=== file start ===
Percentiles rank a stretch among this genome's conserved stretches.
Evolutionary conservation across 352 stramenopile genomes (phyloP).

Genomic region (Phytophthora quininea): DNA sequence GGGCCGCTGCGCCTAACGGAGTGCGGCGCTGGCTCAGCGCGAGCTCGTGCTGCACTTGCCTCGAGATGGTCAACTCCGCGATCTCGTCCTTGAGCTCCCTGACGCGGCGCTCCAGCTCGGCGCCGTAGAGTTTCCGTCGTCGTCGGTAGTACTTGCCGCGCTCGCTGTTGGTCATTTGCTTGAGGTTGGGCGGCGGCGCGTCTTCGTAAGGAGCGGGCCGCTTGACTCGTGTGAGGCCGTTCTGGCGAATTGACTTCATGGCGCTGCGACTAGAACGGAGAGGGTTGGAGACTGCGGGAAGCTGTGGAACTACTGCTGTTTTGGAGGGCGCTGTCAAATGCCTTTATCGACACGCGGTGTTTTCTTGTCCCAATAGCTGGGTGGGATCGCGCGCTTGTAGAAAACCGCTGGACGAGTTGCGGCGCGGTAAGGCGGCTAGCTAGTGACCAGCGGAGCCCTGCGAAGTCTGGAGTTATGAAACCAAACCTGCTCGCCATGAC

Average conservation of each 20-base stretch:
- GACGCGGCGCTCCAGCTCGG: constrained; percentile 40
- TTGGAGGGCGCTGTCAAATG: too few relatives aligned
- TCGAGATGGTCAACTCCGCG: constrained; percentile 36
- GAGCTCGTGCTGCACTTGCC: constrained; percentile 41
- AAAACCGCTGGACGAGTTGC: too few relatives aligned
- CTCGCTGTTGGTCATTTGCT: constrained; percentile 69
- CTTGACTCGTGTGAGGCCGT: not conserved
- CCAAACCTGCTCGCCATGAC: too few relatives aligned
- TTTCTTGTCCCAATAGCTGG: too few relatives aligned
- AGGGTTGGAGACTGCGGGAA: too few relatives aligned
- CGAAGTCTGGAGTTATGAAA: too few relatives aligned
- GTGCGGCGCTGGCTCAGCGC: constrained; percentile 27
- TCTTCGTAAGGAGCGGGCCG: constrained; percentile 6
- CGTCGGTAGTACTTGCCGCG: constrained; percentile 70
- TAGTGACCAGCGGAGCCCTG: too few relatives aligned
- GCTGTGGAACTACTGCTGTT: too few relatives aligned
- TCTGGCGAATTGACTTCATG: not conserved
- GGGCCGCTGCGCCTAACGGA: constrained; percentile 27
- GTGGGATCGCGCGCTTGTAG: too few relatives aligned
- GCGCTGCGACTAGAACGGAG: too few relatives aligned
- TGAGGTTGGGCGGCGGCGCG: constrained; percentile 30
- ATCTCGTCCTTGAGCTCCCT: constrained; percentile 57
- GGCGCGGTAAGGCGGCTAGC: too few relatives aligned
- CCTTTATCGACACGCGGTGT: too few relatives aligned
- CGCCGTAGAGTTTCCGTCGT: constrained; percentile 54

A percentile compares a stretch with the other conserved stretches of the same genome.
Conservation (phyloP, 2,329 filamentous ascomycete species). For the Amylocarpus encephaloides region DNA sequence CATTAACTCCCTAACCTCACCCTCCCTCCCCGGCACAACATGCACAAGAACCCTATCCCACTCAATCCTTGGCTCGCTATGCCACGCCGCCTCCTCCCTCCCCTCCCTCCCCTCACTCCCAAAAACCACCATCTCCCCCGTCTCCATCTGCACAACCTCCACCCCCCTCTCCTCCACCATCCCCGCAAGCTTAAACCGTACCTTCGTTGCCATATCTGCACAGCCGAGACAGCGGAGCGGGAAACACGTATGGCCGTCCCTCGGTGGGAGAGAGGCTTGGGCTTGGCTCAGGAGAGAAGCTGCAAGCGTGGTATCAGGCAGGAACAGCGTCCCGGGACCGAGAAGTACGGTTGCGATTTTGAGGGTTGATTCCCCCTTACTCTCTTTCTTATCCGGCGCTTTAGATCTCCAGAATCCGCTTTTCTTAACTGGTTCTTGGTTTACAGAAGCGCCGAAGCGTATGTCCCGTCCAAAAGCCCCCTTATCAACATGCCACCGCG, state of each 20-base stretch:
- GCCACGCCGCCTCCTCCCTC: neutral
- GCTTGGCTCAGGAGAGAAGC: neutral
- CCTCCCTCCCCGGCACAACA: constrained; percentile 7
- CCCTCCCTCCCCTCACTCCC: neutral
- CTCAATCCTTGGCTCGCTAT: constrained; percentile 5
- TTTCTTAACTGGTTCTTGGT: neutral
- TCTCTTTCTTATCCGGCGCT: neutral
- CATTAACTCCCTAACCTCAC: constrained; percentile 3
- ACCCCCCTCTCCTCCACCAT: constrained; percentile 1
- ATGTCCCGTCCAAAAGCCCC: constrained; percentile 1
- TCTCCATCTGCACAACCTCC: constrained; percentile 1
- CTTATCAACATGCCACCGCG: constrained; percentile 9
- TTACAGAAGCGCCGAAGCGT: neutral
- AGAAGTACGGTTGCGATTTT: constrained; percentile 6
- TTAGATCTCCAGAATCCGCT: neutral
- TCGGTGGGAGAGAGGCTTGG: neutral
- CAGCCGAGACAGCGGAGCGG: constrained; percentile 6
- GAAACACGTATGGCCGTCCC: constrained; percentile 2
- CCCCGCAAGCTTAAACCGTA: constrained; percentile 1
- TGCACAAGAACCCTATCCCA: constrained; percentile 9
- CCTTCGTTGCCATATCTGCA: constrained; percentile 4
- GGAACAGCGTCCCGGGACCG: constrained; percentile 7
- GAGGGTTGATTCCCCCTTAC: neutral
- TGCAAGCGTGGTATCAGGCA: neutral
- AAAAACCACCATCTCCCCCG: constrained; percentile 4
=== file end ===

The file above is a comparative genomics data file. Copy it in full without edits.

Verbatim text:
Percentiles rank a stretch among this genome's conserved stretches.
Evolutionary conservation across 352 stramenopile genomes (phyloP).

Genomic region (Phytophthora quininea): DNA sequence GGGCCGCTGCGCCTAACGGAGTGCGGCGCTGGCTCAGCGCGAGCTCGTGCTGCACTTGCCTCGAGATGGTCAACTCCGCGATCTCGTCCTTGAGCTCCCTGACGCGGCGCTCCAGCTCGGCGCCGTAGAGTTTCCGTCGTCGTCGGTAGTACTTGCCGCGCTCGCTGTTGGTCATTTGCTTGAGGTTGGGCGGCGGCGCGTCTTCGTAAGGAGCGGGCCGCTTGACTCGTGTGAGGCCGTTCTGGCGAATTGACTTCATGGCGCTGCGACTAGAACGGAGAGGGTTGGAGACTGCGGGAAGCTGTGGAACTACTGCTGTTTTGGAGGGCGCTGTCAAATGCCTTTATCGACACGCGGTGTTTTCTTGTCCCAATAGCTGGGTGGGATCGCGCGCTTGTAGAAAACCGCTGGACGAGTTGCGGCGCGGTAAGGCGGCTAGCTAGTGACCAGCGGAGCCCTGCGAAGTCTGGAGTTATGAAACCAAACCTGCTCGCCATGAC

Average conservation of each 20-base stretch:
- GACGCGGCGCTCCAGCTCGG: constrained; percentile 40
- TTGGAGGGCGCTGTCAAATG: too few relatives aligned
- TCGAGATGGTCAACTCCGCG: constrained; percentile 36
- GAGCTCGTGCTGCACTTGCC: constrained; percentile 41
- AAAACCGCTGGACGAGTTGC: too few relatives aligned
- CTCGCTGTTGGTCATTTGCT: constrained; percentile 69
- CTTGACTCGTGTGAGGCCGT: not conserved
- CCAAACCTGCTCGCCATGAC: too few relatives aligned
- TTTCTTGTCCCAATAGCTGG: too few relatives aligned
- AGGGTTGGAGACTGCGGGAA: too few relatives aligned
- CGAAGTCTGGAGTTATGAAA: too few relatives aligned
- GTGCGGCGCTGGCTCAGCGC: constrained; percentile 27
- TCTTCGTAAGGAGCGGGCCG: constrained; percentile 6
- CGTCGGTAGTACTTGCCGCG: constrained; percentile 70
- TAGTGACCAGCGGAGCCCTG: too few relatives aligned
- GCTGTGGAACTACTGCTGTT: too few relatives aligned
- TCTGGCGAATTGACTTCATG: not conserved
- GGGCCGCTGCGCCTAACGGA: constrained; percentile 27
- GTGGGATCGCGCGCTTGTAG: too few relatives aligned
- GCGCTGCGACTAGAACGGAG: too few relatives aligned
- TGAGGTTGGGCGGCGGCGCG: constrained; percentile 30
- ATCTCGTCCTTGAGCTCCCT: constrained; percentile 57
- GGCGCGGTAAGGCGGCTAGC: too few relatives aligned
- CCTTTATCGACACGCGGTGT: too few relatives aligned
- CGCCGTAGAGTTTCCGTCGT: constrained; percentile 54

A percentile compares a stretch with the other conserved stretches of the same genome.
Conservation (phyloP, 2,329 filamentous ascomycete species). For the Amylocarpus encephaloides region DNA sequence CATTAACTCCCTAACCTCACCCTCCCTCCCCGGCACAACATGCACAAGAACCCTATCCCACTCAATCCTTGGCTCGCTATGCCACGCCGCCTCCTCCCTCCCCTCCCTCCCCTCACTCCCAAAAACCACCATCTCCCCCGTCTCCATCTGCACAACCTCCACCCCCCTCTCCTCCACCATCCCCGCAAGCTTAAACCGTACCTTCGTTGCCATATCTGCACAGCCGAGACAGCGGAGCGGGAAACACGTATGGCCGTCCCTCGGTGGGAGAGAGGCTTGGGCTTGGCTCAGGAGAGAAGCTGCAAGCGTGGTATCAGGCAGGAACAGCGTCCCGGGACCGAGAAGTACGGTTGCGATTTTGAGGGTTGATTCCCCCTTACTCTCTTTCTTATCCGGCGCTTTAGATCTCCAGAATCCGCTTTTCTTAACTGGTTCTTGGTTTACAGAAGCGCCGAAGCGTATGTCCCGTCCAAAAGCCCCCTTATCAACATGCCACCGCG, state of each 20-base stretch:
- GCCACGCCGCCTCCTCCCTC: neutral
- GCTTGGCTCAGGAGAGAAGC: neutral
- CCTCCCTCCCCGGCACAACA: constrained; percentile 7
- CCCTCCCTCCCCTCACTCCC: neutral
- CTCAATCCTTGGCTCGCTAT: constrained; percentile 5
- TTTCTTAACTGGTTCTTGGT: neutral
- TCTCTTTCTTATCCGGCGCT: neutral
- CATTAACTCCCTAACCTCAC: constrained; percentile 3
- ACCCCCCTCTCCTCCACCAT: constrained; percentile 1
- ATGTCCCGTCCAAAAGCCCC: constrained; percentile 1
- TCTCCATCTGCACAACCTCC: constrained; percentile 1
- CTTATCAACATGCCACCGCG: constrained; percentile 9
- TTACAGAAGCGCCGAAGCGT: neutral
- AGAAGTACGGTTGCGATTTT: constrained; percentile 6
- TTAGATCTCCAGAATCCGCT: neutral
- TCGGTGGGAGAGAGGCTTGG: neutral
- CAGCCGAGACAGCGGAGCGG: constrained; percentile 6
- GAAACACGTATGGCCGTCCC: constrained; percentile 2
- CCCCGCAAGCTTAAACCGTA: constrained; percentile 1
- TGCACAAGAACCCTATCCCA: constrained; percentile 9
- CCTTCGTTGCCATATCTGCA: constrained; percentile 4
- GGAACAGCGTCCCGGGACCG: constrained; percentile 7
- GAGGGTTGATTCCCCCTTAC: neutral
- TGCAAGCGTGGTATCAGGCA: neutral
- AAAAACCACCATCTCCCCCG: constrained; percentile 4